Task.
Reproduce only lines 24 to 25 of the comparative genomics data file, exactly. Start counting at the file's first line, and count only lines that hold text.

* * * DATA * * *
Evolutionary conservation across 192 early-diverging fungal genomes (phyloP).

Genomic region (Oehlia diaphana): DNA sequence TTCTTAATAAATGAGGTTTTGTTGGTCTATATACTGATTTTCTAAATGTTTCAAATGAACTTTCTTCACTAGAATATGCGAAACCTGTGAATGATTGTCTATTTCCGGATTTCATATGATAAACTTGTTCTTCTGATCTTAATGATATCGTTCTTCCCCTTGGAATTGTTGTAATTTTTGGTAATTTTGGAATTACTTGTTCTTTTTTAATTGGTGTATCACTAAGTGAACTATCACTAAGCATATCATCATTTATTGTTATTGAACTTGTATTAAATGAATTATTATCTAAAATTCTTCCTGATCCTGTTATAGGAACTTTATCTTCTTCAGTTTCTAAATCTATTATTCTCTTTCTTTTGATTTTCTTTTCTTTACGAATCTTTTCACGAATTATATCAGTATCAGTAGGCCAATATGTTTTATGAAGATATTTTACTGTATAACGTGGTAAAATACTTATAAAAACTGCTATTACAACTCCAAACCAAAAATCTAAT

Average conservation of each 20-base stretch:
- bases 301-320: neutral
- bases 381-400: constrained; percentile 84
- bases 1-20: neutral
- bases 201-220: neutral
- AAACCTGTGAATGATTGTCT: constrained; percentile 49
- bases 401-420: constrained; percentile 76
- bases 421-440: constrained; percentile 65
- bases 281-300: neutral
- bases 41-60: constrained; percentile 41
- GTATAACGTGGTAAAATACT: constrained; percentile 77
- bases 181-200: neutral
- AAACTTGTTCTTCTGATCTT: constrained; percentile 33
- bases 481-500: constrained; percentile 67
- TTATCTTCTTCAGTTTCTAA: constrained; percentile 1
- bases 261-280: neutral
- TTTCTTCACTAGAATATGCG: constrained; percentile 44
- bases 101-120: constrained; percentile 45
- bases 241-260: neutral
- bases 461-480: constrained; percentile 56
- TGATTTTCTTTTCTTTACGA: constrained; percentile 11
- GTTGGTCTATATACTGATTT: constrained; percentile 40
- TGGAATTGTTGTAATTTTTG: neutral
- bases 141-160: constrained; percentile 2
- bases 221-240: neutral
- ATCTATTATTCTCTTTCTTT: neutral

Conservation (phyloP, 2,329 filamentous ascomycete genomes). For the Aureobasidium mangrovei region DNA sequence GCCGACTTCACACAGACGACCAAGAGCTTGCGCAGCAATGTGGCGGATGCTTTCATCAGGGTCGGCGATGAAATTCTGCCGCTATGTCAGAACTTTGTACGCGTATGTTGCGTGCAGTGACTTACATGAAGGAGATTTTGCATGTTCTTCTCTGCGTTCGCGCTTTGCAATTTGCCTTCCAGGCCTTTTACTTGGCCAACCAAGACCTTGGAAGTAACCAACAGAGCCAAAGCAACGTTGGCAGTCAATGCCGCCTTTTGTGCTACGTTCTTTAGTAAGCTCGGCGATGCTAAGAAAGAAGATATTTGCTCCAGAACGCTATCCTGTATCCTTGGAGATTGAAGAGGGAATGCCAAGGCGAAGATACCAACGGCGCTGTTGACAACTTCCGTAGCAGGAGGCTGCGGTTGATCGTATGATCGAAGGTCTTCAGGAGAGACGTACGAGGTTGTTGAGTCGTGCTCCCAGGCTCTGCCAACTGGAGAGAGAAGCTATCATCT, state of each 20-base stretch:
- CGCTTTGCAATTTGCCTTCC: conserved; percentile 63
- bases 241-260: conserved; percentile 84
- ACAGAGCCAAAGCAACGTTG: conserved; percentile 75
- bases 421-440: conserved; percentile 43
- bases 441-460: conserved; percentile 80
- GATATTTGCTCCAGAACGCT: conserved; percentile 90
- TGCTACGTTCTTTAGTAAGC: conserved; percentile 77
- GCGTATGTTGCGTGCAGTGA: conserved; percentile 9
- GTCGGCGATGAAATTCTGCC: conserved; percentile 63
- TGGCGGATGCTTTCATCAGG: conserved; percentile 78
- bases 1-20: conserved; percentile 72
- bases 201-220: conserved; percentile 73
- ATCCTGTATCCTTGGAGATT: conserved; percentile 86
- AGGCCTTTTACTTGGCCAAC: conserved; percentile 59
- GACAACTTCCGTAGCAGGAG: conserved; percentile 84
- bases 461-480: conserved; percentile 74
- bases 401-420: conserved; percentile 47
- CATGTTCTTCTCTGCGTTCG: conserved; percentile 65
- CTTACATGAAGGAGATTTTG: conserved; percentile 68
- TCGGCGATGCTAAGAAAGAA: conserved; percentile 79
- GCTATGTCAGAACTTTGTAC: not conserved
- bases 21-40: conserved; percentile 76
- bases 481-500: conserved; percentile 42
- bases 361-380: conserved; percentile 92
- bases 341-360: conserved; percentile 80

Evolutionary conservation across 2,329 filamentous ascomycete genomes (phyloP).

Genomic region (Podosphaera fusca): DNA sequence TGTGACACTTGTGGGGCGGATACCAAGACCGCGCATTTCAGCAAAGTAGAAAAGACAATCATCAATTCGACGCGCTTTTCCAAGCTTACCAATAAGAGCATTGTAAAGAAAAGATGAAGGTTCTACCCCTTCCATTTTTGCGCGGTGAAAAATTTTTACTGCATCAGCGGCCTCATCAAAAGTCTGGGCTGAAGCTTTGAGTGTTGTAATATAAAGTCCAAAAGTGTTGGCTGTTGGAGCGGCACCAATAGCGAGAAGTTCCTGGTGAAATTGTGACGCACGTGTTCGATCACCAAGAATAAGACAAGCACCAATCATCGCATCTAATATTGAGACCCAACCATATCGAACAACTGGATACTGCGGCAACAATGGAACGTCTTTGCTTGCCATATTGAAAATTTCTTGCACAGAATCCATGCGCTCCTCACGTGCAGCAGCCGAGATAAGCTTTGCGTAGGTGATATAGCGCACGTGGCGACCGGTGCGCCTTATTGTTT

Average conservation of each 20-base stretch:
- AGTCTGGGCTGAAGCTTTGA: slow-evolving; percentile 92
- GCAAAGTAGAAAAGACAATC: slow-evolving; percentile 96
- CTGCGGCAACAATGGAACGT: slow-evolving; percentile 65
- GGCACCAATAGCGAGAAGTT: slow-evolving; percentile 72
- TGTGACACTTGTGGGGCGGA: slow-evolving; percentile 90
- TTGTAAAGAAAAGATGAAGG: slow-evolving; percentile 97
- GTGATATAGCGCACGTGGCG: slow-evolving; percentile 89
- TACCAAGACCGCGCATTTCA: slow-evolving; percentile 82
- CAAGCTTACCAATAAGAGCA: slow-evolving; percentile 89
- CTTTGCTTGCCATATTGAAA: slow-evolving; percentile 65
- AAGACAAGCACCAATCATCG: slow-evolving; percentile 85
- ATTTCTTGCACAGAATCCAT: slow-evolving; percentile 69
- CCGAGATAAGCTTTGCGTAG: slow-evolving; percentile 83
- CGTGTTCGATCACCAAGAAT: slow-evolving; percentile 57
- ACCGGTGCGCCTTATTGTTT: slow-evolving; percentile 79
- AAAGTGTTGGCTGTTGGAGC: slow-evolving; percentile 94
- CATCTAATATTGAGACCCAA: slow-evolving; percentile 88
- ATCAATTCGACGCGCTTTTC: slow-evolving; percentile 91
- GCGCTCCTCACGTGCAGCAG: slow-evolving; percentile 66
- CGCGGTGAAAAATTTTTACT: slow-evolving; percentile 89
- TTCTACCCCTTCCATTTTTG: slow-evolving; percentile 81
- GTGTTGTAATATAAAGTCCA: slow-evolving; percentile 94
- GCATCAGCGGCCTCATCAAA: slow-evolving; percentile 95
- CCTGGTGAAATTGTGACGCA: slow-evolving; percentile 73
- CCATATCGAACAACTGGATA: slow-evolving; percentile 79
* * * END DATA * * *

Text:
- GTTGGTCTATATACTGATTT: constrained; percentile 40
- TGGAATTGTTGTAATTTTTG: neutral